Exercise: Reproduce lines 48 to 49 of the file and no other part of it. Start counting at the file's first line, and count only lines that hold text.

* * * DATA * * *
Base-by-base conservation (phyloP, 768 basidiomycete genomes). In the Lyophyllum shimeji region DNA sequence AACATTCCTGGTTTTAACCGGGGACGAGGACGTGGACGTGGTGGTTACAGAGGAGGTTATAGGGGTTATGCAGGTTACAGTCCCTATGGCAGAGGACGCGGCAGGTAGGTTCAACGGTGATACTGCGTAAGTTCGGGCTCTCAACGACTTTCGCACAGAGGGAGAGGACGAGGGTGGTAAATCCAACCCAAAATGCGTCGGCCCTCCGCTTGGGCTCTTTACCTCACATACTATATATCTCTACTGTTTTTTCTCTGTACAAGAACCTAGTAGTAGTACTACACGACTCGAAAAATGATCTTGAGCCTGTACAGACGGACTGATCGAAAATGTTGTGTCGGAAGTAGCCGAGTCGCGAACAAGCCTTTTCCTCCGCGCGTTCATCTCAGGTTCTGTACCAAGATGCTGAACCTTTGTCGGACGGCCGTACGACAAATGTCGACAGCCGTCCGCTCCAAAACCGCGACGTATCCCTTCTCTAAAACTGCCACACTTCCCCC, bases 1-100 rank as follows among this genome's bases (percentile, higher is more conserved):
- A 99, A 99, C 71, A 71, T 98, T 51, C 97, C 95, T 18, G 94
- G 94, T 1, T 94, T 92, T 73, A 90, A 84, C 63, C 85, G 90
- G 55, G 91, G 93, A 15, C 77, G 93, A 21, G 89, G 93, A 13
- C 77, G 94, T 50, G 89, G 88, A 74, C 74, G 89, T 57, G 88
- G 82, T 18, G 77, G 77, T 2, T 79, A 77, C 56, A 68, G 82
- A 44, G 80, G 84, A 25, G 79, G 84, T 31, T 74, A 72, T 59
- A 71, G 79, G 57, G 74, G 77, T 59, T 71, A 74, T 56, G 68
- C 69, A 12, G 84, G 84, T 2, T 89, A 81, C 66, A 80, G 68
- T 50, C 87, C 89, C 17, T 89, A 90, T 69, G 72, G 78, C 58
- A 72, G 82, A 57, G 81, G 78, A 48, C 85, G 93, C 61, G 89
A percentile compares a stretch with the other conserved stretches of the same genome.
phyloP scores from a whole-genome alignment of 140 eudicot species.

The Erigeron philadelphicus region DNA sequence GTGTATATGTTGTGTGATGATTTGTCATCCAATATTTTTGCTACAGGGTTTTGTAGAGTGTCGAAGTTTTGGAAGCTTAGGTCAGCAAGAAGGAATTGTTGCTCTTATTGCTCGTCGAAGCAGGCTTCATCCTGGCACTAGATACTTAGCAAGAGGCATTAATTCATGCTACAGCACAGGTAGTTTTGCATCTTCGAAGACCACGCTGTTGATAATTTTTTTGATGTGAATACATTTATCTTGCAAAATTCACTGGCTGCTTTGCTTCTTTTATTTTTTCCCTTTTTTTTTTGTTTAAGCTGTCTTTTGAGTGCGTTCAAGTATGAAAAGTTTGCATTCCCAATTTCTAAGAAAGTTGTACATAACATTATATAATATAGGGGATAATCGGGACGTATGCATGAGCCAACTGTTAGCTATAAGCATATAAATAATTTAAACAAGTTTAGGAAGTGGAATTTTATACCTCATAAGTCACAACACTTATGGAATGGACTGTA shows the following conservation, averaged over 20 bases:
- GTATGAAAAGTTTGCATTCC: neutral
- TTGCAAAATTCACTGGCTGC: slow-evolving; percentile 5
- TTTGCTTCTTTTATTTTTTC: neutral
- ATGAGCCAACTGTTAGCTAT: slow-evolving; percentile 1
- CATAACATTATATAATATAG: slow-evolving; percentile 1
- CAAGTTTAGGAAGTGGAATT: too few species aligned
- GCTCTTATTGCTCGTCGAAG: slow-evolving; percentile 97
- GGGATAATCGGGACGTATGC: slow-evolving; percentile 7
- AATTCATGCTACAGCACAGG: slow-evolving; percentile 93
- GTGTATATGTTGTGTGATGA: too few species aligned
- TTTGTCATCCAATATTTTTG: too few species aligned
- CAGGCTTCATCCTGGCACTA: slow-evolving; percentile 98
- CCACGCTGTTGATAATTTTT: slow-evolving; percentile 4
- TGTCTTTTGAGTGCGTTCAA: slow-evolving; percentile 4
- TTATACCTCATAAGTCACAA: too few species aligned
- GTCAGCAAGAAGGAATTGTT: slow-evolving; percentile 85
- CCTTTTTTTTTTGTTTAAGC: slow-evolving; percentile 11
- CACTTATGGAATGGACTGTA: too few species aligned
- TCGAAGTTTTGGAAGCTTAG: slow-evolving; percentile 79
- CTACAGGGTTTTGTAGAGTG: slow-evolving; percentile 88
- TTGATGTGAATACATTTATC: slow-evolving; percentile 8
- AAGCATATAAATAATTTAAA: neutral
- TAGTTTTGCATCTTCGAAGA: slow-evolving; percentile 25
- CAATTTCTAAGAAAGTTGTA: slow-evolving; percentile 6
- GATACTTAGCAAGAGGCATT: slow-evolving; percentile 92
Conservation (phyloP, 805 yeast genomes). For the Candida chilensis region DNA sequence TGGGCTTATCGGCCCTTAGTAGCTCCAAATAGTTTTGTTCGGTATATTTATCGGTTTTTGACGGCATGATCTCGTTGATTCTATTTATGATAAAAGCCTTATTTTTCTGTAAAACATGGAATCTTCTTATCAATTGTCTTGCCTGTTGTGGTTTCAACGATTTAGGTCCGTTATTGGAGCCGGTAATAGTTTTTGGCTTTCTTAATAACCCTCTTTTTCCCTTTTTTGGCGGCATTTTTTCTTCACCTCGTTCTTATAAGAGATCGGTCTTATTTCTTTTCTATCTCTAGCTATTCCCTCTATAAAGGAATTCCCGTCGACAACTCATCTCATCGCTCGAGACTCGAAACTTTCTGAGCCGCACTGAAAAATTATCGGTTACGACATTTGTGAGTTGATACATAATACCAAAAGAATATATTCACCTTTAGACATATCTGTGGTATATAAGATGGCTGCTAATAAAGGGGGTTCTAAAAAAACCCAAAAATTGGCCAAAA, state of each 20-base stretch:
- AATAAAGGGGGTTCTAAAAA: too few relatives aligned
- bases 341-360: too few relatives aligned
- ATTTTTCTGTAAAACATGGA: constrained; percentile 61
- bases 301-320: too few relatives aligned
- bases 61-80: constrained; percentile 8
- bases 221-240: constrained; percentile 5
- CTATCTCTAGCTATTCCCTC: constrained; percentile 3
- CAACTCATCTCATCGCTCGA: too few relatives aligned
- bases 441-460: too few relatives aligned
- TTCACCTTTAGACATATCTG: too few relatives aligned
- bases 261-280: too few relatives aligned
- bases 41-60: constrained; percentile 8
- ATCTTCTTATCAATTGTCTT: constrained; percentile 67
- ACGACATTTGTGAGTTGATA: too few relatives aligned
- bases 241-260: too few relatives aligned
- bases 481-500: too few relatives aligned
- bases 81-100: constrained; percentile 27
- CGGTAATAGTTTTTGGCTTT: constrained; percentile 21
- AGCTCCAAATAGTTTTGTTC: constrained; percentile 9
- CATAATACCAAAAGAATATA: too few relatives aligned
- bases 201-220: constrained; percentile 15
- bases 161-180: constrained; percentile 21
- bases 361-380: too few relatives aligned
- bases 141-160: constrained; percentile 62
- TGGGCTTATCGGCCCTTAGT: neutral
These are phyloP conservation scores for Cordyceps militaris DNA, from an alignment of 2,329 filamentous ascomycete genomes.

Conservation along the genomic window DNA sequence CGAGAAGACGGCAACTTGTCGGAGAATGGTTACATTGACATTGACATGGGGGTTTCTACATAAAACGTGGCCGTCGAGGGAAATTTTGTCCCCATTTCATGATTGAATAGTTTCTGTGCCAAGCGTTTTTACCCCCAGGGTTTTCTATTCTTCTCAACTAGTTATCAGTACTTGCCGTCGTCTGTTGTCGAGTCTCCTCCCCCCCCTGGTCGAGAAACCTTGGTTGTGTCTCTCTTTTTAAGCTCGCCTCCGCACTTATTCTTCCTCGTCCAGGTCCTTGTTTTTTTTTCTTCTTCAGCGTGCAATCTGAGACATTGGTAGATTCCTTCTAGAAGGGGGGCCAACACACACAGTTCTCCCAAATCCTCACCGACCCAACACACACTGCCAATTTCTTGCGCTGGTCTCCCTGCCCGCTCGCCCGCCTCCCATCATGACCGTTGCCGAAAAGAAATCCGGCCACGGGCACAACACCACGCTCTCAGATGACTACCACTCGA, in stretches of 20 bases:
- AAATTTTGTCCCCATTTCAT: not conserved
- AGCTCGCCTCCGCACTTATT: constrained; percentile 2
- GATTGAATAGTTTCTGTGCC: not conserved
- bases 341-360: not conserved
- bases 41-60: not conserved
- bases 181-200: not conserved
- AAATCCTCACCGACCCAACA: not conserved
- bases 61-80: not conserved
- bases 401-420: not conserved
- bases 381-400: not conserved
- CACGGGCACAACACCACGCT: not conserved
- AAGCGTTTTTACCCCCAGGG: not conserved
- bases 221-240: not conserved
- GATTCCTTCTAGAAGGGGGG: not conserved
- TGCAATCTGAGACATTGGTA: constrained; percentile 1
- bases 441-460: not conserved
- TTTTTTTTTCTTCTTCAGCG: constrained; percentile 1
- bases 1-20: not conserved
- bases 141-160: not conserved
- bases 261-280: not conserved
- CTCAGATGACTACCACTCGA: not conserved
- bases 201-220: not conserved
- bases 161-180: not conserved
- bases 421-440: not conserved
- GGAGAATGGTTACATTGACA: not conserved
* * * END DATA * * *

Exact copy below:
- CAACTCATCTCATCGCTCGA: too few relatives aligned
- bases 441-460: too few relatives aligned